Which Joe gave his name to ‘sloppy joes’? We look at five interesting sandwiches and their lexical origins.
A colorless toxic gas used in the production of polyvinyl chloride and other commercially important polymers.
- ‘These are usually based on copolymers of vinyl acetate with vinyl chloride, acrylic or methacrylic esters or styrene, produced by addition polymerisation.’
- ‘Researchers at the Georgia Institute of Technology in Atlanta have isolated a soil bacterium that can break down vinyl chloride, a widespread toxic pollutant in soil and groundwater.’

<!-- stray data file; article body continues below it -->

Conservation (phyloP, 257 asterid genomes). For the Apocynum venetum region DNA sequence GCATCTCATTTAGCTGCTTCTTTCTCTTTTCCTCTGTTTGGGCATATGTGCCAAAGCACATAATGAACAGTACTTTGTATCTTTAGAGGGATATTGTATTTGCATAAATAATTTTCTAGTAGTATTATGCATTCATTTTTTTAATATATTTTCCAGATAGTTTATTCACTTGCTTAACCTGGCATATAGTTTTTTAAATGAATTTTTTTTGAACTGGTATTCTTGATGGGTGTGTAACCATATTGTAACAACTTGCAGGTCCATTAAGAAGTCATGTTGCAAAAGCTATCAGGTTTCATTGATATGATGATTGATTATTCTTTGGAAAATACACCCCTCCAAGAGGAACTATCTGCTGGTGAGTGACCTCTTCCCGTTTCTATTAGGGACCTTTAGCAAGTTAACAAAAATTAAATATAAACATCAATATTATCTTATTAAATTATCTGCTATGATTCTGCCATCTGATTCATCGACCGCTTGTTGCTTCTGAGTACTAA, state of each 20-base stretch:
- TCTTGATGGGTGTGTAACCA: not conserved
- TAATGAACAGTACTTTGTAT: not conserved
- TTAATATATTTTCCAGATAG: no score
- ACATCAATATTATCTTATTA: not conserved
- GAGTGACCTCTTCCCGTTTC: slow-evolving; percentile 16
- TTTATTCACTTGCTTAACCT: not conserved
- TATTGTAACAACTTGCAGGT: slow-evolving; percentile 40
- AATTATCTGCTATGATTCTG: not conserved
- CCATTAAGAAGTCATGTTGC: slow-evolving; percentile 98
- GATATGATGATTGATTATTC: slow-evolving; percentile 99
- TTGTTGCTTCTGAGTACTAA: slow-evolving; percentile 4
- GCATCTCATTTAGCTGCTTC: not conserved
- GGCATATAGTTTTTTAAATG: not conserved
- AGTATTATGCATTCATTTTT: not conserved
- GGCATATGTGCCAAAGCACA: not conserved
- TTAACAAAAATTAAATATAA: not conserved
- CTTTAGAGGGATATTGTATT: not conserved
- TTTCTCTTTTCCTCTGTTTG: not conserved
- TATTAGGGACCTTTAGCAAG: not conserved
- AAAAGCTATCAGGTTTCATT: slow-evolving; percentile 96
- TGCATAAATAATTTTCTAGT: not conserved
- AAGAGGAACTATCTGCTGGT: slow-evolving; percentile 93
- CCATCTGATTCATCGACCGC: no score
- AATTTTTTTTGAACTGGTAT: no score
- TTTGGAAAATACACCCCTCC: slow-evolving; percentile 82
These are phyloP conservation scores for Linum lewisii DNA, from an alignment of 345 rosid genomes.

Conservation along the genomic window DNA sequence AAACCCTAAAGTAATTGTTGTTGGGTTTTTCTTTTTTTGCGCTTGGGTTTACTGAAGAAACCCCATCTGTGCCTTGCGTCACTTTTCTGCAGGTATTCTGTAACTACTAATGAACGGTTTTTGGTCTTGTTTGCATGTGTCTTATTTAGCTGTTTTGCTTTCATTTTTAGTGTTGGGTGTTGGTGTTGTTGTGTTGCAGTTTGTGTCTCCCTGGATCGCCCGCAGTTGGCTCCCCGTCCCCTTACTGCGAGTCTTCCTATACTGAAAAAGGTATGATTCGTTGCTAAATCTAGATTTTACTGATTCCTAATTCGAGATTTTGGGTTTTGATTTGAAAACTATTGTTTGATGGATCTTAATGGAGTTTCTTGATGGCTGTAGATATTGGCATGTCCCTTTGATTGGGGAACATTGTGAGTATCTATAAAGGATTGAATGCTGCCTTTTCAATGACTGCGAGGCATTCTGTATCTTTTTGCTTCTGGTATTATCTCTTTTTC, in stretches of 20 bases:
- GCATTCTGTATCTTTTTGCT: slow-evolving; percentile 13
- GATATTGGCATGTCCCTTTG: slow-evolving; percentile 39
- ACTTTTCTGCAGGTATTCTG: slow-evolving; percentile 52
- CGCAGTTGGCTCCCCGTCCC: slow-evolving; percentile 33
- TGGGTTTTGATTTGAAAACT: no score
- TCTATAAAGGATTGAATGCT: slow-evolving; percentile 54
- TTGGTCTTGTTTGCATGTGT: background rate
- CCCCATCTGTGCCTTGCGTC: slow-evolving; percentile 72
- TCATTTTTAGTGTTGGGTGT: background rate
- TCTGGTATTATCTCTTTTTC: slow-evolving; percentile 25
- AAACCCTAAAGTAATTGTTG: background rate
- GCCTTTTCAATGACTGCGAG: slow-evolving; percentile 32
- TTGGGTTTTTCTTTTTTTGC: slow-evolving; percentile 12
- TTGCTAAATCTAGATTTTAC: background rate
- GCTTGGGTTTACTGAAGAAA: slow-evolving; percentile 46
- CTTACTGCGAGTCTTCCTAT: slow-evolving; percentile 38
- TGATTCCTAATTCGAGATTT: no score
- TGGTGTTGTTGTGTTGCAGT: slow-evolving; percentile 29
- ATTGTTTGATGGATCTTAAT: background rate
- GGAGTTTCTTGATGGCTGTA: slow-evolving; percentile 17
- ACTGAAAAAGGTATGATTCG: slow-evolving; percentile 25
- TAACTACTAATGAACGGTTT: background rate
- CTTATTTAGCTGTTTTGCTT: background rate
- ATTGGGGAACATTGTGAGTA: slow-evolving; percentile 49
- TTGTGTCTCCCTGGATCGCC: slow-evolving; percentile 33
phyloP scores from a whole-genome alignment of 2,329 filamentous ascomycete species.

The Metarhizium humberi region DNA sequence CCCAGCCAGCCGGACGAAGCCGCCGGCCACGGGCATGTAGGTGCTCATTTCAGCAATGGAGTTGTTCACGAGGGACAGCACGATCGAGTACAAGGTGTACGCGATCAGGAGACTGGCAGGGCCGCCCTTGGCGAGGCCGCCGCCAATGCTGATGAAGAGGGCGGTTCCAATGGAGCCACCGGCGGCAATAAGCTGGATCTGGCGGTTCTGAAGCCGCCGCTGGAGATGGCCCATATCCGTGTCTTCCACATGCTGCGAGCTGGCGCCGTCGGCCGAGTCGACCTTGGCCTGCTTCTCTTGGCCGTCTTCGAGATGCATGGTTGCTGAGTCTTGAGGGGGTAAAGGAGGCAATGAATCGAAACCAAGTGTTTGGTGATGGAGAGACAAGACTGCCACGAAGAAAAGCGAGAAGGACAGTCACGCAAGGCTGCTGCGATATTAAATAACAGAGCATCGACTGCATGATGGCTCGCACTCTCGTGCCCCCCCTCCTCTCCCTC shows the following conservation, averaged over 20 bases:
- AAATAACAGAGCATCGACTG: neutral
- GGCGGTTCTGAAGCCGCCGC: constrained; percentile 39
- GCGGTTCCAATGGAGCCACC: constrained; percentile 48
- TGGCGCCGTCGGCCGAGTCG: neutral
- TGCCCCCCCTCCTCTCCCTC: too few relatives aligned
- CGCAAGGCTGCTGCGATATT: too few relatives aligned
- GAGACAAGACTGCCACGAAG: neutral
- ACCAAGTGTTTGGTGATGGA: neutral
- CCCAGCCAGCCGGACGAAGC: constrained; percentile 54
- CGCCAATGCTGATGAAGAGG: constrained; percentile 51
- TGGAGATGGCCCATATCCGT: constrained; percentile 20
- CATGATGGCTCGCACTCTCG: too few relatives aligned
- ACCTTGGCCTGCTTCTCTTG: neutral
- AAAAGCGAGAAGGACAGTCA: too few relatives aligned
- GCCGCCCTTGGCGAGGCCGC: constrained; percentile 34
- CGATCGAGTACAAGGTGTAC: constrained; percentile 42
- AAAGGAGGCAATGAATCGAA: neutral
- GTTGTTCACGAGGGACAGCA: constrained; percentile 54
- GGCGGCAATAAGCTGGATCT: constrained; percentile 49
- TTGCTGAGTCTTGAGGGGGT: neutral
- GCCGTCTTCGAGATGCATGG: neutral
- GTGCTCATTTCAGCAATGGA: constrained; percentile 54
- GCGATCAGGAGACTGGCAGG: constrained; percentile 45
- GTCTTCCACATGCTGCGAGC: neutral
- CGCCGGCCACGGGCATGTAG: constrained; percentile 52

- ‘Polyvinyl chloride is a macromolecule that results from the free-radical polymerization of vinyl chloride.’
- ‘After polyvinyl chloride is produced, vinyl chloride gas is trapped in the finished product and can escape.’
- ‘Many non-smokers suffer from the diseases of active smoking, when they inhale toxic chemicals such as arsenic, benzene and vinyl chloride from second-hand smoke, he said.’
We take a look at several popular, though confusing, punctuation marks.
From Afghanistan to Zimbabwe, discover surprising and intriguing language facts from around the globe.
The definitions of ‘buddy’ and ‘bro’ in the OED have recently been revised. We explore their history and increase in popularity.